Guard Soldiers from Cape, Poplar Bluff units get land nav refresher
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Friday, April 9, 2010
WAPPAPELLO, Mo. -- With the increasing popularity of global positioning systems, old-fashioned land navigation is becoming a lost art. But Citizen-Soldiers with the Missouri National Guard realize it's still an invaluable skill that could prove vital during future missions.
At its most recent drill, 55 Guard Soldiers with the 735th Quartermaster Force Providers Company convoyed to the Missouri National Guard's Wappapello Training Site for a refresher in land navigation training, familiarizing themselves with azimuths, pace-counting, terrain features and map reading.
"It's something every Soldier should know," said Sgt. Ryan Welker of the 735th's Detachment 3, which is based in Cape Girardeau. "It's really becoming a dying skill, but we're trying to do more of it now."
Welker -- a former sniper who went through the U.S. Air Assault's Pathfinder course while on active duty -- was an instructor at the weekend drill, going over how to read a map and how to shoot and follow an azimuth with a lensatic compass. An azimuth, for example, is the angular distance of an object around or parallel to the horizon from a predefined zero point.
"There's a lot to this," Welker said. "In the military, who knows when this knowledge is going to become very important? It's good to know, whether you're an engineer trying to find different places on a map to build stuff or being deployed and having to map out where the improvised exploding devices are. This is important stuff."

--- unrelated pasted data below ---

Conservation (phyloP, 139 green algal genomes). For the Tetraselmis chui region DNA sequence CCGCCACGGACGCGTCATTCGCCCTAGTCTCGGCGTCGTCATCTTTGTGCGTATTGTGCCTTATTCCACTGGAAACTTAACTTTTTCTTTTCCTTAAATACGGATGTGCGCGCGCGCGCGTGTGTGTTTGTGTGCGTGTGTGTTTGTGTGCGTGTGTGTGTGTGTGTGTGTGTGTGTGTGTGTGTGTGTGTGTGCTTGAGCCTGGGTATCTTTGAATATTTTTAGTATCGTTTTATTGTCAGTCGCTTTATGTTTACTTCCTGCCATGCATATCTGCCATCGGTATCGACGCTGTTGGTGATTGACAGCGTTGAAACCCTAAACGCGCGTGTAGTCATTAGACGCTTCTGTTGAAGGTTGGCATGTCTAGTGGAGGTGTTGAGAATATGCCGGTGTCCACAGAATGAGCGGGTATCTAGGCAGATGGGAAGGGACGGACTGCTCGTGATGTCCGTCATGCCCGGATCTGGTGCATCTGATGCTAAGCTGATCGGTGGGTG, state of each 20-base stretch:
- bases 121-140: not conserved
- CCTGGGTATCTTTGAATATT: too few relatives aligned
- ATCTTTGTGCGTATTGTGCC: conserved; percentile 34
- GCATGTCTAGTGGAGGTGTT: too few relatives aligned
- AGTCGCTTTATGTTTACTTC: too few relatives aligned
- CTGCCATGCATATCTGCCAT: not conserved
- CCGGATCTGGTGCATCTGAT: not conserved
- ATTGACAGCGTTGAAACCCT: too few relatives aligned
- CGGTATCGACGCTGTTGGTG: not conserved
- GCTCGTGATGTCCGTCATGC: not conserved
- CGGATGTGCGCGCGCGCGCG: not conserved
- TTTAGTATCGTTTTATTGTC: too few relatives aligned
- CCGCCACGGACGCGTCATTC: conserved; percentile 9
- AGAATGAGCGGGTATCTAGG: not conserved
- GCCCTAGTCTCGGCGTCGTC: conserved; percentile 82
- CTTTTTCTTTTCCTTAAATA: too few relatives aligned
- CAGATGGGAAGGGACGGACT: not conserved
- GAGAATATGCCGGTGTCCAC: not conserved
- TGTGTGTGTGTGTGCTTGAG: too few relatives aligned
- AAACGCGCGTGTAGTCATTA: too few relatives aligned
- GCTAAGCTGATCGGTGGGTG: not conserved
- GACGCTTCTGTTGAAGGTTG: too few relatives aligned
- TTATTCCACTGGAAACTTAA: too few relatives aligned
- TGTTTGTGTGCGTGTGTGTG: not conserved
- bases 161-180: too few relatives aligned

The Soldiers went through classroom instruction, then went to practice stations before being given points on a map to plot and find. The Soldiers were from Detachment 1 in Poplar Bluff and Detachment 3 in Cape Girardeau.
"Basically, the importance of land navigation skills is we need to know the basics of navigation," said Detachment 3 commander 1st Lt. Mitchell Kytasaari. "A lot of people think the military are in convoys or military vehicles for a lot of their missions, but we never know where a mission will take us. We'll still need to learn and train on navigation skills because they still apply."
Kytasaari said too much reliance on technology -- such as GPS -- could be a bad thing.
"You never know when the equipment could go down," he said. "Then you'll have to know the map to navigate the terrain. Technology's a great thing, but we know it doesn't always work."
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